My current thoughts…..
- Form factor:
Wheelie bags are great for heavy loads but if it’s lighter, e.g.one overnight in London, or visiting friends for a weekend, they are not as good as either a duffel bag or a backpack.
Snags with the wheelie
- One arm is used up pulling it
- Slower walking
- Noisy over rough surfaces
- Heavy if you have to go up some stairs
The duffel is great to carry just from the car to someone’s front door, but any longer distance you’ll be using a shoulder strap, and then a rucksack/backpack is better. I have found that for one night in London it’s easier to sling a backpack over one shoulder, perhaps for getting on and off the tube, or even wear it fully if you’re walking half a mile across London to your hotel. Similarly in an airport, for carry-on luggage it’s great to sling a rucksack on one shoulder as you go to the gate or up the steps onto the plane, and you’ve still got both hands free. So generally I think the rucksack wins.
Lots of pockets and zips – I find if I have too many pockets I can’t find anything – “Which pocket is it in??” and once you discover packing cubes, you can use those for most of your stuff. So then you just need a quick access top pocket, a lap top pocket, large clamshell interior (full of packing cubes!), maybe a waterproof bottle pocket, and maybe a shoe pocket if you like to keep them separate.
Whatever shape it is, you need a bag that holds your laptop safely – ideally the laptop is quite near your back for good weight distribution when walking, and the sheath does not go right to the bottom of the bag in case you drop the back on a herd surface – and still gives quick access to it, maybe with a special side zip so you can get straight to it. All good bags do this, but worth checking.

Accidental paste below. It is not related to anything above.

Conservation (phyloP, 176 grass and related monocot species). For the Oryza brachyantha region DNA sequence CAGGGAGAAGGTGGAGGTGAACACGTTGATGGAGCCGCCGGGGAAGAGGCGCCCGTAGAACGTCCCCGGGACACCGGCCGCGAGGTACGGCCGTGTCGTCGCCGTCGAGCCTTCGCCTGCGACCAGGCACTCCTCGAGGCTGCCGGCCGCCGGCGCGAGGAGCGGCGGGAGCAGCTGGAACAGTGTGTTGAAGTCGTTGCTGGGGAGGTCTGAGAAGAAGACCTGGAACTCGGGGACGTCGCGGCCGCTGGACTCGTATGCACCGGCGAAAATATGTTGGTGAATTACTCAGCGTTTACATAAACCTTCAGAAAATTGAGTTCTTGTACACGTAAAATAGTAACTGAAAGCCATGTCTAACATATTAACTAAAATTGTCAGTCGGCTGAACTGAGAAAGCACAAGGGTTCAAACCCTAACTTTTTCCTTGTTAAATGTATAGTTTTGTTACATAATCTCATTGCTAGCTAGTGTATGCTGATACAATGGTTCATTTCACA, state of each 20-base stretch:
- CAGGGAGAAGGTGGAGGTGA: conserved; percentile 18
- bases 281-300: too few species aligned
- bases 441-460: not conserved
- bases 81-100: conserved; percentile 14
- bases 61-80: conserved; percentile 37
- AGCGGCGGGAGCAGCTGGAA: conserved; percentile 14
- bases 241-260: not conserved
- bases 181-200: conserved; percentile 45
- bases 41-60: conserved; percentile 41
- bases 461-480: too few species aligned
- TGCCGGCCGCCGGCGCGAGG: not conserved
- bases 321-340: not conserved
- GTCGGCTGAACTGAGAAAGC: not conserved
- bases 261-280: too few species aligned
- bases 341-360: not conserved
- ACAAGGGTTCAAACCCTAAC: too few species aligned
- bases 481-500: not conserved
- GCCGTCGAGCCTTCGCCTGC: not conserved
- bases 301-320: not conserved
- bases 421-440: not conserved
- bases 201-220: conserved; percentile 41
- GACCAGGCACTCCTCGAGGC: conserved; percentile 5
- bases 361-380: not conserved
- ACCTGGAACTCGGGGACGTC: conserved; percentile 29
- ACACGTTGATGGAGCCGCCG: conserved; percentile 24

…have particular extra needs – first, to get your laptop out and your washbag out for inspection (‘TSA’ as the Americans call it) so you need a quick access pocket for those. And you need to get your in-flight stuff (headphones, kindle, reading glasses, blindfold, chocolate, pillow etc) out from your bag before you stow it in the overhead, so maybe a sub-bag within your bag would be good for that?
This Gate8 bag has a piece that detaches, so you can board a plane with only one piece of luggage but you get a small section to use during the flight or at meetings at the far end – but it’s a wheelie bag rather than a back pack.
If you can get a duffel or a back-pack that opens clamshell like a suitcase, it’s much easier for packing – it’s very annoying when you have to reach down past other items to find something at the bottom of your rucksack. So a duffel or a rucksack that opens clamshell is a must. Examples of these are:
(there’s a female shaped version called the Fairview)
The other thing that’s great about the clamshell is that when you arrive somewhere you don’t really need to unpack, you can just open up the bag and there is everything you need, so you can live out of the bag.